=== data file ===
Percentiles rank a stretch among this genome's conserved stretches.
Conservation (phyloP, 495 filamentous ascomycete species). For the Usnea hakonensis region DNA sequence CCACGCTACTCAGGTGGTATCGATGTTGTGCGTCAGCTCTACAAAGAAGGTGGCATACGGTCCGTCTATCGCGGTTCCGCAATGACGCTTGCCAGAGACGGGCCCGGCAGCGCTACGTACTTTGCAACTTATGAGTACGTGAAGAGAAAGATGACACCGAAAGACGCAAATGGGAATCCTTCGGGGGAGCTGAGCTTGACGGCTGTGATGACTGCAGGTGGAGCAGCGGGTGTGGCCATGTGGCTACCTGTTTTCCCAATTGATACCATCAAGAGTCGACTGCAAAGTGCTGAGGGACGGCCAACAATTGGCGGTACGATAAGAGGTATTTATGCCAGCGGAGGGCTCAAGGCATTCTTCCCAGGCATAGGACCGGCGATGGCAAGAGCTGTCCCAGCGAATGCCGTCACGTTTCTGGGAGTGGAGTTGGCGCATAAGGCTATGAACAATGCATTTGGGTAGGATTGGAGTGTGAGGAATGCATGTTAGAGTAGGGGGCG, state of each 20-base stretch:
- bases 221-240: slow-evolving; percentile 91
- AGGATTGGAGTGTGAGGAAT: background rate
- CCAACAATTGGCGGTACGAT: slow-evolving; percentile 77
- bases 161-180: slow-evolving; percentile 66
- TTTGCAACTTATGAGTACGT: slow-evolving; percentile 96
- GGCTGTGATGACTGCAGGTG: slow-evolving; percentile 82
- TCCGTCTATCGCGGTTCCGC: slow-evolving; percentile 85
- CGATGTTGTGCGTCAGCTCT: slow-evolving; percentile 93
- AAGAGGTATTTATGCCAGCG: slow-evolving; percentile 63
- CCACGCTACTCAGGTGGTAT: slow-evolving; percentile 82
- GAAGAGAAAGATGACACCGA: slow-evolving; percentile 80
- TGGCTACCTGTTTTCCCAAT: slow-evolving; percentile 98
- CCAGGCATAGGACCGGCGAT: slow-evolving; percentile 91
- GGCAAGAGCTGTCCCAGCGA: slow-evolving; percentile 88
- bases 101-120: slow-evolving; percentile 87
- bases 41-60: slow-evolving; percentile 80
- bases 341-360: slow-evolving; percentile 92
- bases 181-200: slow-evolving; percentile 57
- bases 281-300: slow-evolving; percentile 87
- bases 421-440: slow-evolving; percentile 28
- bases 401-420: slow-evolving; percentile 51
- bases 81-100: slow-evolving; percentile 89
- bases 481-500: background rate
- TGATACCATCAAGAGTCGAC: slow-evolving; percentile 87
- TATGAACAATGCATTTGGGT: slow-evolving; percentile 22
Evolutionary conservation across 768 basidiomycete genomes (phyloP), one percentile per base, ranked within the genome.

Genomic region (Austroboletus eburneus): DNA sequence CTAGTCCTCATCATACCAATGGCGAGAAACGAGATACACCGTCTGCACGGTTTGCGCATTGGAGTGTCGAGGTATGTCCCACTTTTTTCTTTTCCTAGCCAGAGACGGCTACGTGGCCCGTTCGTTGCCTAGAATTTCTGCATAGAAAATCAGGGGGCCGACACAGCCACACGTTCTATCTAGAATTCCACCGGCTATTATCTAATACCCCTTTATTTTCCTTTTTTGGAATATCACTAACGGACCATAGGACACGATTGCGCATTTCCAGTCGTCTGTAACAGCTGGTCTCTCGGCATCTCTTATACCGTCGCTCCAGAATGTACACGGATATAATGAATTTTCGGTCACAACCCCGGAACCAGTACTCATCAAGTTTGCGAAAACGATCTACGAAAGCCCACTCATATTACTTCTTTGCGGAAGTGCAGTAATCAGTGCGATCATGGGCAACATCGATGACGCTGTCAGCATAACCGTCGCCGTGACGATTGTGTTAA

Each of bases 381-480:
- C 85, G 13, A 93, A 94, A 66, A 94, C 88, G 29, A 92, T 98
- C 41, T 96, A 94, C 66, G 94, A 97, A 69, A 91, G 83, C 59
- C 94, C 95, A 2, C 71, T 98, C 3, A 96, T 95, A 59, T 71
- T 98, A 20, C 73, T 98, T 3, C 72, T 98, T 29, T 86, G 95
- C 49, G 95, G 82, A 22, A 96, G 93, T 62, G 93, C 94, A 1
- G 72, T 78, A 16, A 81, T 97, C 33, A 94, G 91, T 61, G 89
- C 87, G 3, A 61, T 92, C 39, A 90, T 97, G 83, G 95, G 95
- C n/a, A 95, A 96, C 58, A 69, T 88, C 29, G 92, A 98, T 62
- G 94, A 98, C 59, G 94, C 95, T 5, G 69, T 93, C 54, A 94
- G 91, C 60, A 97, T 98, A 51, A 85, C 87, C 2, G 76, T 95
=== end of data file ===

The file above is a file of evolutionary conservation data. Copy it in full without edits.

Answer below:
Percentiles rank a stretch among this genome's conserved stretches.
Conservation (phyloP, 495 filamentous ascomycete species). For the Usnea hakonensis region DNA sequence CCACGCTACTCAGGTGGTATCGATGTTGTGCGTCAGCTCTACAAAGAAGGTGGCATACGGTCCGTCTATCGCGGTTCCGCAATGACGCTTGCCAGAGACGGGCCCGGCAGCGCTACGTACTTTGCAACTTATGAGTACGTGAAGAGAAAGATGACACCGAAAGACGCAAATGGGAATCCTTCGGGGGAGCTGAGCTTGACGGCTGTGATGACTGCAGGTGGAGCAGCGGGTGTGGCCATGTGGCTACCTGTTTTCCCAATTGATACCATCAAGAGTCGACTGCAAAGTGCTGAGGGACGGCCAACAATTGGCGGTACGATAAGAGGTATTTATGCCAGCGGAGGGCTCAAGGCATTCTTCCCAGGCATAGGACCGGCGATGGCAAGAGCTGTCCCAGCGAATGCCGTCACGTTTCTGGGAGTGGAGTTGGCGCATAAGGCTATGAACAATGCATTTGGGTAGGATTGGAGTGTGAGGAATGCATGTTAGAGTAGGGGGCG, state of each 20-base stretch:
- bases 221-240: slow-evolving; percentile 91
- AGGATTGGAGTGTGAGGAAT: background rate
- CCAACAATTGGCGGTACGAT: slow-evolving; percentile 77
- bases 161-180: slow-evolving; percentile 66
- TTTGCAACTTATGAGTACGT: slow-evolving; percentile 96
- GGCTGTGATGACTGCAGGTG: slow-evolving; percentile 82
- TCCGTCTATCGCGGTTCCGC: slow-evolving; percentile 85
- CGATGTTGTGCGTCAGCTCT: slow-evolving; percentile 93
- AAGAGGTATTTATGCCAGCG: slow-evolving; percentile 63
- CCACGCTACTCAGGTGGTAT: slow-evolving; percentile 82
- GAAGAGAAAGATGACACCGA: slow-evolving; percentile 80
- TGGCTACCTGTTTTCCCAAT: slow-evolving; percentile 98
- CCAGGCATAGGACCGGCGAT: slow-evolving; percentile 91
- GGCAAGAGCTGTCCCAGCGA: slow-evolving; percentile 88
- bases 101-120: slow-evolving; percentile 87
- bases 41-60: slow-evolving; percentile 80
- bases 341-360: slow-evolving; percentile 92
- bases 181-200: slow-evolving; percentile 57
- bases 281-300: slow-evolving; percentile 87
- bases 421-440: slow-evolving; percentile 28
- bases 401-420: slow-evolving; percentile 51
- bases 81-100: slow-evolving; percentile 89
- bases 481-500: background rate
- TGATACCATCAAGAGTCGAC: slow-evolving; percentile 87
- TATGAACAATGCATTTGGGT: slow-evolving; percentile 22
Evolutionary conservation across 768 basidiomycete genomes (phyloP), one percentile per base, ranked within the genome.

Genomic region (Austroboletus eburneus): DNA sequence CTAGTCCTCATCATACCAATGGCGAGAAACGAGATACACCGTCTGCACGGTTTGCGCATTGGAGTGTCGAGGTATGTCCCACTTTTTTCTTTTCCTAGCCAGAGACGGCTACGTGGCCCGTTCGTTGCCTAGAATTTCTGCATAGAAAATCAGGGGGCCGACACAGCCACACGTTCTATCTAGAATTCCACCGGCTATTATCTAATACCCCTTTATTTTCCTTTTTTGGAATATCACTAACGGACCATAGGACACGATTGCGCATTTCCAGTCGTCTGTAACAGCTGGTCTCTCGGCATCTCTTATACCGTCGCTCCAGAATGTACACGGATATAATGAATTTTCGGTCACAACCCCGGAACCAGTACTCATCAAGTTTGCGAAAACGATCTACGAAAGCCCACTCATATTACTTCTTTGCGGAAGTGCAGTAATCAGTGCGATCATGGGCAACATCGATGACGCTGTCAGCATAACCGTCGCCGTGACGATTGTGTTAA

Each of bases 381-480:
- C 85, G 13, A 93, A 94, A 66, A 94, C 88, G 29, A 92, T 98
- C 41, T 96, A 94, C 66, G 94, A 97, A 69, A 91, G 83, C 59
- C 94, C 95, A 2, C 71, T 98, C 3, A 96, T 95, A 59, T 71
- T 98, A 20, C 73, T 98, T 3, C 72, T 98, T 29, T 86, G 95
- C 49, G 95, G 82, A 22, A 96, G 93, T 62, G 93, C 94, A 1
- G 72, T 78, A 16, A 81, T 97, C 33, A 94, G 91, T 61, G 89
- C 87, G 3, A 61, T 92, C 39, A 90, T 97, G 83, G 95, G 95
- C n/a, A 95, A 96, C 58, A 69, T 88, C 29, G 92, A 98, T 62
- G 94, A 98, C 59, G 94, C 95, T 5, G 69, T 93, C 54, A 94
- G 91, C 60, A 97, T 98, A 51, A 85, C 87, C 2, G 76, T 95